Thursday, October 23, 2014

Rand Steiger visits the Center next week

The Center is excited to count composer, conductor, and pedagogue Rand Steiger among its visiting artists this year.  This Wednesday (October 29), Steiger will present the next lecture in the Visiting Lecture Series, bringing his unique artistic perspective to UB.

Steiger is the chair of the Music Department at UC San Diego, where has taught composition since 1987.  Before that, he served on the faculty at the California Institute of the Arts.  In 2009, he switched coasts temporarily to serve as a Visiting Professor at Harvard University.

Well known for his computer-music research, much of Steiger's compositional work features the interfacing of orchestral instruments with real-time digital signal processing.  In addition, his works often use electronics to create a quasi-spectral blend of just and equal temperaments, an an effort to explore "the delicate perceptual cusp between a harmony and a timbre that occurs when tones are precisely tuned."  Steiger has held several residencies at IRCAM, and frequently collaborates with Miller Puckette, the author of the Max/MSP and Pure Date programming environments and one of the leading computer music researchers of his generation.

Recently, Steiger's work has taken on an increasingly ecological perspective.  In an interview promoting his residency with Calit2, the composer describes the ways in which these ideas effect his process:
A lot of my pieces are really more abstract, just about the notes, the sounds, and the performers playing them.  But in a lot of my larger works, I’ve looked for inspiration outside of music, in particular from the natural world.  The first time I did that in a significant way was in The Burgess Shale (1994), an orchestral work for the Los Angeles Philharmonic, in which I drew on research about the Burgess Shale fossils—these amazing fossils that revealed previously unknown lifeforms.  […]  The piece was a kind of tone poem that had different sections that referred to these different creatures and the ways they might have interacted.
Indeed, several of Steiger's works share this quality of evoking different "lifeforms".  In a recent concert review, The New York Times referred to his piece Concatenation (2012) and the ways it evokes the sounds of "something growing and decaying; someone seeking or fleeing proximity with another; the dogged or tender effort to sustain something beyond its natural life span."  The same article describes 2013's Template for Improvising Trumpeter and Ensemble as a "virtual zoo of electronically distorted and animated sounds."

In other works, this influence of natural science comes from a more decidedly environmental outlook.  For instance, 2011's Menacing Plumes for chamber ensemble and electronics a quasi-programmatic piece which takes inspiration from the Deepwater Horizon oil spill and the "strange, unworldly creatures that thrive in the ocean's depths."  Steiger elaborates on the relationship between his environmental concerns and his compositional work:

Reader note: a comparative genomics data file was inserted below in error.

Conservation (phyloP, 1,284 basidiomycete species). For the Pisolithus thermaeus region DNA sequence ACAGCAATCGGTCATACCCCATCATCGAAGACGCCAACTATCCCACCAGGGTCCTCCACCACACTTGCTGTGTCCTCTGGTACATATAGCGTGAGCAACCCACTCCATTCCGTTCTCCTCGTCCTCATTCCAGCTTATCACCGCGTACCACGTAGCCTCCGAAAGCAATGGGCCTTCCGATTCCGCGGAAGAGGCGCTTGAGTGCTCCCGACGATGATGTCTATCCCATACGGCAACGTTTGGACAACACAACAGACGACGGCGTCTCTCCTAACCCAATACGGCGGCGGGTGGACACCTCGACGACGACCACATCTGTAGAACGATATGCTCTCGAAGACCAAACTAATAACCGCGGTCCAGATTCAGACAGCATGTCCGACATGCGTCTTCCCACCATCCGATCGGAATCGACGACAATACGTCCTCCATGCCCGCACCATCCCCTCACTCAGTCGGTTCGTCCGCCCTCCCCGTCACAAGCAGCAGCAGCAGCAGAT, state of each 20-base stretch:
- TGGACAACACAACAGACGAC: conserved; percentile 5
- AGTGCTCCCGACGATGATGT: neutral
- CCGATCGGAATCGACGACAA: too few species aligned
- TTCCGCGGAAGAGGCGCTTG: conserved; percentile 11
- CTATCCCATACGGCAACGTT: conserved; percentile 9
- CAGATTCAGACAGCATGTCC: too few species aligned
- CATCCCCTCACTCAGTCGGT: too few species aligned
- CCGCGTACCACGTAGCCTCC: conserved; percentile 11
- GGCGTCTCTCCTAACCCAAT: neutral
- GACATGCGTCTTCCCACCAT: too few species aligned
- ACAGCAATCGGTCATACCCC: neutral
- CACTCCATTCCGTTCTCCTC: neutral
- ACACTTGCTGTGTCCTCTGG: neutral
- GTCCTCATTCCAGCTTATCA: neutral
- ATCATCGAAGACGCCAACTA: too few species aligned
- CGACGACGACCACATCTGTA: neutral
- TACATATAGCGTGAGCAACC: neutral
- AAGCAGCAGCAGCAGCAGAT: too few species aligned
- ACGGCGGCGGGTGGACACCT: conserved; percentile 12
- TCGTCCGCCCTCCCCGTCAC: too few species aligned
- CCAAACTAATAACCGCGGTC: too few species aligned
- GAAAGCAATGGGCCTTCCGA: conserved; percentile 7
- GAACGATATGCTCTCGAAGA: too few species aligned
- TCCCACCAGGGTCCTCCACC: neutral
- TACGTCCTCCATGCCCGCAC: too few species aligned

It’s more of a poetic and free-associative connection.  I’m not trying to directly advocate for some kind of point of view about the environment or trying to take a musico-political approach to the subject.  More generally, I’m just embracing the images and the concerns that I have and then free-associating with musical thinking and allowing it to affect the music, and then the outcome of that is somewhat unpredictable.  But there have been times in some of my pieces where I’ve drawn on the environment for structural models.
For the latter, the composer is referring to 2002's Ecosphere for large chamber ensemble and electronics, which draws on geographer Robert Bailey's classification of terrestrial ecosystems for a formal model.  The piece—recently recorded by Ensemble Intercontemporain—consists of sixteen sections based on these ecosystems, taking their temporal proportions from the percentage of the Earth that each system inhabits—with additional data about each region's climate (e.g., temperature and precipitation) taken into consideration in the creation of new musical terrains.  "It’s a way of challenging myself to do things musically that I wouldn’t do otherwise, and to take my work in a new direction."

While he has recently been focusing all his attention on composing, Steiger is well-known in the contemporary music world as a skilled conductor.  As the founding artistic director of the California EAR Unit, Steiger premiered and commissioned works by many notable composers—including Elliott Carter and Louis Andriessen, as well as former UB composers Morton Feldman and Lejaren Hiller—gaining a reputation for creating dynamic programs which often juxtaposed strikingly different works (e.g., playing Donald Martino's Noturno and Morton Subotnick's Key to Songs alongside Stockhausen's Stimmung).  In the early 2000's, Steiger lead a series of critically acclaimed concerts with Ensemble Sospeso in New York City.  In addition, he has conducted groups such as the Arditti Quartet, Los Angeles Philharmonic, and New York New Music Ensemble, presenting numerous world, New York, and California premiere performances by composers such as Milton Babbitt, Pierre Boulez, Brian Ferneyhough, Luigi Nono, Terry Riley, and Giacinto Scelsi.

We're looking forward to hearing Steiger's presentation, and getting to learn more about him and his music!

—Ethan Hayden

Rand Steiger
Wednesday, October 29, 2014
352 Baird Hall